No, what I've always wanted, is more bits per pixel.

    • Re: (Score:3, Interesting)

      by flimflam (21332)
      I know you're being sarcastic, but this actually is what I want in a monitor. All the current drivers for LCD's have DAC's w/ only 8bpc, which makes them pretty much unsuitable for doing critical color-correction work.

      As for frame rate, I'm happy with 24 - though response time of the screen is a serious issue with LCDs -- not so much for my professional work, but as a comsumer the lag really bothers me.

      As for content -- I agree, but I think that discussion is orthoganal to this one.
    • by enos (627034)
      I'd actually prefer that things DID blurr when they moved. I find that old clips (news coverage of the Kennedy assassination comes to mind) look MUCH more fluid and natural simply because they have motion blurr built in. The strobe effect of the current stuff doesn't cut it.

      I'd rather watch motion-blurred 24fps than strobed 60.
  • by neoangin (126736) on Wednesday October 11, 2006 @06:42AM (#16390509)
    Price and formfactor is what matters.

    Even though Plasma looks far better than LCD, the average consumer cannot really distinguish image quality (many consumers prefer a overly color saturated SD display over a well-calibrated HD display).

    They plan for this next year, SED has been planning to enter the market for several years, too.
    The problem for all of them is that some companies like Panasonic are able through mass-production and new factories to really push the price down for Plasma displays.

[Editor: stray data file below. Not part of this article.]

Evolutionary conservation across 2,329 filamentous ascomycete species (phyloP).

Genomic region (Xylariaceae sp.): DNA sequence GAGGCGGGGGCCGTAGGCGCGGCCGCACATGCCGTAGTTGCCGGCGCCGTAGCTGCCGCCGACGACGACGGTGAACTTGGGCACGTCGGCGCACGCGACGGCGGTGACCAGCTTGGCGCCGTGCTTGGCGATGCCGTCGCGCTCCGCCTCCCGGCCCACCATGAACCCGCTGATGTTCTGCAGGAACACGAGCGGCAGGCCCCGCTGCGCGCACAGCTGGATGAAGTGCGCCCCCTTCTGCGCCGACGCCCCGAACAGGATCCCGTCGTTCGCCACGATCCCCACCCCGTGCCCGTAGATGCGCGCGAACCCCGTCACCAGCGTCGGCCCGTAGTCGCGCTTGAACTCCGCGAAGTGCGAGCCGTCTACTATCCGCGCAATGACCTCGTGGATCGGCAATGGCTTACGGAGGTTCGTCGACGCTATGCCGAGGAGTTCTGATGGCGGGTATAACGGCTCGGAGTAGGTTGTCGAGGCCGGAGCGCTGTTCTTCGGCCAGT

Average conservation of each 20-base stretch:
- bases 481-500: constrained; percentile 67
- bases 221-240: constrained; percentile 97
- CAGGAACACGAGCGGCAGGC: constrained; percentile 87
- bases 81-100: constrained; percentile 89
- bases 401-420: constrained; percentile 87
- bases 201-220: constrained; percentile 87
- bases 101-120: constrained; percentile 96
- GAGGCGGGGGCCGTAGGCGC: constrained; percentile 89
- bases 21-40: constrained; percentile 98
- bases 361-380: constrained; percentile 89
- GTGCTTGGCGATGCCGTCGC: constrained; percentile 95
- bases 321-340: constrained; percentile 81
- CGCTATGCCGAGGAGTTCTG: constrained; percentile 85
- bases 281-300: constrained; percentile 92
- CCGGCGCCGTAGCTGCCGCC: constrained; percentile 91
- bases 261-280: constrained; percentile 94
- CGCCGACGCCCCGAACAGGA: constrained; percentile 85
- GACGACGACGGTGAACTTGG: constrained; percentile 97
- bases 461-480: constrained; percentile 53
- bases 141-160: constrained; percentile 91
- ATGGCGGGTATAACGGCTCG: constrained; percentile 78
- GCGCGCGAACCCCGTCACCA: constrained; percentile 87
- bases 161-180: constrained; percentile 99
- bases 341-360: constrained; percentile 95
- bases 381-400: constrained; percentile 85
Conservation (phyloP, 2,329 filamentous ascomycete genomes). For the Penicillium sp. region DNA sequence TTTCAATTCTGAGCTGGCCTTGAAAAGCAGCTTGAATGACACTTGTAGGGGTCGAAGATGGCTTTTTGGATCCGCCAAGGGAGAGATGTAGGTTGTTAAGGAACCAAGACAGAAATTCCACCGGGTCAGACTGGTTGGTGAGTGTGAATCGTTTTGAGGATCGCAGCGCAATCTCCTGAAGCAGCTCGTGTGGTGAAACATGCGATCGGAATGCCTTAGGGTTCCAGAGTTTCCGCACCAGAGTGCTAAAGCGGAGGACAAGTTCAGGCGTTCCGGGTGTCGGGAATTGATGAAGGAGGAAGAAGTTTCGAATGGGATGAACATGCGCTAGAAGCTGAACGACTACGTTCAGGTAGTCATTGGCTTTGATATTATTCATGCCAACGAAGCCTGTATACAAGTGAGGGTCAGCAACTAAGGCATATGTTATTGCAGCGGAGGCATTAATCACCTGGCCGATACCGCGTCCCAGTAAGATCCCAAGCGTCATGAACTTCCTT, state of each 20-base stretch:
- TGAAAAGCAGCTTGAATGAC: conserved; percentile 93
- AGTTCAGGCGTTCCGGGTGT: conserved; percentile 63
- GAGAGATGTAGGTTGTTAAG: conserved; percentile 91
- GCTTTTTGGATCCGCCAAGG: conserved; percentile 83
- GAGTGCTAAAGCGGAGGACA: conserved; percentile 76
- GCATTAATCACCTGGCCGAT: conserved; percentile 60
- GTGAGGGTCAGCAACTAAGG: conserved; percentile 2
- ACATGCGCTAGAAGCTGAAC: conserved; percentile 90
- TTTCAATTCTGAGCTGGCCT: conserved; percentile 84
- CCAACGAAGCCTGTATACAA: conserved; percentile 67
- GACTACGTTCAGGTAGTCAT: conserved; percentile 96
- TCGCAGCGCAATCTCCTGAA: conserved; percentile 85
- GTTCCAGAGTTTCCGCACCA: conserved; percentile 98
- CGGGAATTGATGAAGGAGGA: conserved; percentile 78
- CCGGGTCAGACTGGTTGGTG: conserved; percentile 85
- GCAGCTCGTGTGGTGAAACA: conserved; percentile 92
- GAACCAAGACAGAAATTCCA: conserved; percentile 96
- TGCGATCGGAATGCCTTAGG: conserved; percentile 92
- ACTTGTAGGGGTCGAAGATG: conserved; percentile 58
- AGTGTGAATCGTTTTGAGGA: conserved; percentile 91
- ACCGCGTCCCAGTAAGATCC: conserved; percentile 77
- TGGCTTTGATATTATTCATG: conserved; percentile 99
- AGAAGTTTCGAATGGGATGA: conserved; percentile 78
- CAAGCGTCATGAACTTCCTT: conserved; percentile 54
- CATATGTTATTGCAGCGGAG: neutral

If they can make screens even flatter and brighter and at a low price, it might have a chance to succeed.

    If it is just an expensive, better looking device, it can only survive in a fringe market.
  • Got any details? Im curious if its like what we developed in school 20 years ago. It worked, just wasnt practical.
  • by suv4x4 (956391) on Wednesday October 11, 2006 @06:52AM (#16390577)
    Even if laser tech allows one to see amazing 99.99% of what their eyes can see.. it'll just not a make a lot of difference.

    We have incredibly humongous content in digital RGB, YUV, PAL, NTSC, movie reel formats. These formats contain only what you can see on an existing TV. Hence an DVD would look as vibrant on a normal plasma as on this laser.

    Now of course things are not as simple, since for advertising purposes they'll scale the range up to demo the colors. If they overdo it though, they'll just skew the picture too much and receive at grotesque results.

    There's a point where a tech is just "good enough" and color representation of a *modern* TFT (notice the stress) or plasma is sufficient.

    Laser TV's may succeed if one or more of the following are met though:

    - longer life, more durable
    - less power consumption
    - more portable (?)
    - cheaper
    • Re: (Score:3, Interesting)

      by Aladrin (926209)
      I have to disagree. Their claim is that images will be more 'real looking' than ever before. When was the last time you went to a TV store and were walking around, and thought an image on a screen was a real person for a moment? It never happens, even from a distance or the most confusing conditions, because the colors are just slightly off.

      If they can do this and this alone, it'll sell the TVs.

      They also claim less power consumption and less depth, so it's 'more portable' as well. And cheaper.

      But then,
      • by suv4x4 (956391) on Wednesday October 11, 2006 @07:23AM (#16390717)
        But then, they've made a lot of claims without a lot of proof. We'll know if it's vaporware sometime before Duke Nukem Forever is released.

        They look kinda suspicious to me. Their page is nothing more than 3-4 template pages touting proud statements like "Industry sources estimate will be huge in 2009".